First Impressions: Sony RX10 IV

Today Sony announced the newest addition to their RX10 camera series with the RX10 IV. The 20.1 megapixel camera has a 24-600mm f/2.4-4 lens, 315 phase-detection AF points which cover 65% of the frame, 24fps continuous shooting with full AF/AE tracking and anti-distortion shooting up to 1/32,000. Simply put, its a whole lot of tech crammed into a camera that at 2 lbs, remains considerably lightweight.

Based on our initial impressions in the field, its an impressive and versatile fixed zoom lens camera for sports and wildlife photographers.

Tech Specs:

-1.0-type 20.1 MP6 Exmor RS CMOS stacked image sensor with DRAM chip along with a powerful BIONZ X image processor and front-end LSI

-24fps continuous shooting with full AF/AE tracking for up to 249 frames

-315 focal-plane phase-detection AF points covering approximately 65% of the frame

-4.5-step optical images stabilization

-3.0-type 1.44M dot tiltable LCD screen with Touch Focus and Touch Pad function

-Zeiss Vario-Sonnar T* 24-600mm F2.4-F4 Large Aperture, High Magnification Zoom Lens

-High speed Anti-Distortion Shutter (maximum shutter speed of up to 1/32000 second)

-4K Movie Recording with full pixel readout without pixel binning

-Super slow motion video recording at 240/480/960 fps up  to 7 seconds for up to 40x super slow motion.

Ergonomics:

Ergonomically the RX10 IV feels great. The grip on the right side of the camera is substantial and and the placement of the controls is intuitive. The bulk of these controls are found on the top and the front of the camera.  On the front of the camera near the lens you will find the aperture click switch, the focus mode dial and the focus hold button. The controls on the top of the camera are similar in design to many recent Sony cameras: the mode dial, flash pop up button, a W/T zoom lever, shutter button, exposure compensation dial, on/off switch and two custom buttons.

The back of the camera features a large 3” tilting LCD screen, a bright XGA OLED Tru-Finder, a well-placed and slightly raised movie recording button, control dial, AEL button, Function button, Control wheel, Center button, a third custom button and the playback button.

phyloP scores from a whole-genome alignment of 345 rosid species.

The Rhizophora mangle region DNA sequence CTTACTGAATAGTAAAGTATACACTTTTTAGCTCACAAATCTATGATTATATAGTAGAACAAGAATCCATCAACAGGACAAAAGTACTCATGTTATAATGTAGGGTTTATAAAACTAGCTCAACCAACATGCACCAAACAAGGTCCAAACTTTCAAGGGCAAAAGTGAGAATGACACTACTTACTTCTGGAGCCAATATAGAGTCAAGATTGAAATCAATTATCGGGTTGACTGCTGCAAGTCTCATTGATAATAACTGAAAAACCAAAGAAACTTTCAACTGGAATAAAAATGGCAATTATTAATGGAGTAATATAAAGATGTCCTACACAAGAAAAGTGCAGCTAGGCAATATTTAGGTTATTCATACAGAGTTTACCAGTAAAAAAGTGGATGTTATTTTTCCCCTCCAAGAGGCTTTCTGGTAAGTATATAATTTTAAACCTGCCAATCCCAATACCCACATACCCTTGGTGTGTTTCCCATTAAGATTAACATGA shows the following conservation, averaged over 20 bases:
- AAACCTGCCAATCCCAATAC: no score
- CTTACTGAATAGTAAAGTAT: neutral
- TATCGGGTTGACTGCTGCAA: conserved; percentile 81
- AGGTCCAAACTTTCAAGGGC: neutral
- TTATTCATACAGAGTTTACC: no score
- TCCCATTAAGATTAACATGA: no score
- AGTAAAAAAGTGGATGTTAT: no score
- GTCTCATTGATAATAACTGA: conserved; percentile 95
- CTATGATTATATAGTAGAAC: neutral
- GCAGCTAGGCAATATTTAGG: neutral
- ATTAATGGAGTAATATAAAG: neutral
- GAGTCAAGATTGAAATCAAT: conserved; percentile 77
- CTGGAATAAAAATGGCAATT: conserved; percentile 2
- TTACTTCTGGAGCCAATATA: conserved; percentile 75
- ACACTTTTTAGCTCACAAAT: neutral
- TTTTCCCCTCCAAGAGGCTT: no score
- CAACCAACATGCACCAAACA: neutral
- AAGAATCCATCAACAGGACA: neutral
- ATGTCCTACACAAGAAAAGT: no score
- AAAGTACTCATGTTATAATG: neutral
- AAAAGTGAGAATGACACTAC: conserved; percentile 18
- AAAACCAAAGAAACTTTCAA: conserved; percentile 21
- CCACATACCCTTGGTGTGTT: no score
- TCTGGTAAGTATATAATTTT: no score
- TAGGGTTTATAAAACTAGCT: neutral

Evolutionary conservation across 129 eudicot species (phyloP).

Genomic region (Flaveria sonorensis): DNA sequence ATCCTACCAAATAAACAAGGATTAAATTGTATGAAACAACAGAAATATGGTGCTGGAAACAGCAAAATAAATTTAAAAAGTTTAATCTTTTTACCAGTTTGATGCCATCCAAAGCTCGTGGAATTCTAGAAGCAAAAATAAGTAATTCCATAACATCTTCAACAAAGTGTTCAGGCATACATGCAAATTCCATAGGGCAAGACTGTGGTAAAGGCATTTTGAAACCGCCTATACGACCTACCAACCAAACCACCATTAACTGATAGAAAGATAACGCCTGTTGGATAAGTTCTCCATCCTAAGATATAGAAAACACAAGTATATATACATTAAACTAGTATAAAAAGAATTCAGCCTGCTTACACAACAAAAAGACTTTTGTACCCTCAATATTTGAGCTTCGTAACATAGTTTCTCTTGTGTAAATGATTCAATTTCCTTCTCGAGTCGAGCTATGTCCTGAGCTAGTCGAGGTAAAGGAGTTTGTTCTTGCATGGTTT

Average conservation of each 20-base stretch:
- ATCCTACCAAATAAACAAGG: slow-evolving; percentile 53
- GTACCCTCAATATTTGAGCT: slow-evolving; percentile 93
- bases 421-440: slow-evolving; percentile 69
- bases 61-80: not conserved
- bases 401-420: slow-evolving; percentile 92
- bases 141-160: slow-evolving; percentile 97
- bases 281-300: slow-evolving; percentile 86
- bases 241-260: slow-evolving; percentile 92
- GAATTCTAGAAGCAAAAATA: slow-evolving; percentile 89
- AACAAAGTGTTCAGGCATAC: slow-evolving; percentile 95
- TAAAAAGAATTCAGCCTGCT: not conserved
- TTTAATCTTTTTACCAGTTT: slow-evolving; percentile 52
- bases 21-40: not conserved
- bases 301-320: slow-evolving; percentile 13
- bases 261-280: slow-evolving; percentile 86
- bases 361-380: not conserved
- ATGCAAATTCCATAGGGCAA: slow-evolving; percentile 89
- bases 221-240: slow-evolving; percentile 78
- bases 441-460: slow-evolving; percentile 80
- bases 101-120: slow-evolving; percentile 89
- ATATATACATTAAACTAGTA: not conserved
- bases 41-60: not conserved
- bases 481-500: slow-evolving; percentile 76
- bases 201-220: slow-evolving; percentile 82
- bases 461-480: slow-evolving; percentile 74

The left side of the camera features a microphone jack, headphone jack, multi/micro jack and an HDMI micro jack. The memory card pops into the right side of the camera.

Build Quality:

The RX10 IV is apparently resistant to dust and moisture, but during our limited time with it we didn’t encounter either of these elements—but it certainly feels solid. We’re looking forward to putting this camera through additional tests.

Autofocus:

The RX10 IV model utilizes High-density Tracking AF technology, which in the past, has only been available on select a series interchangeable lens cameras—and the results are impressive! While shooting in the field we found the Autofocus on the RX10 IV very impressive while shooting fast moving birds of prey, agility dogs and professional soccer players.

The RX10 IV integrates EYE AF, Touch Focus and Focus Range Limiter—these three settings allowed us to lock onto our subjects in the field and produce sharp handheld images even at the 500-600 zoom range.

Ease of Use:

If you are familiar with other Sony cameras you will likely find the dials and menus on the RX10 IV very user friendly.

Image Quality:

Check out our image samples below

First Impressions:

After spending a few hours with the RX10 IV, we’re very impressed with this camera so far. The improved AF—perhaps its biggest selling point—was incredibly quick during our field tests. The 315 focal-plane phase-detection seemed to have no problem grabbing onto fast moving subjects and the promise of 24fps continuous shooting  up to 249 frames did not disappoint. There certainly seems like there is a lot of potential here. We’re looking forward to seeing what this camera can do when we have the time to fully review it.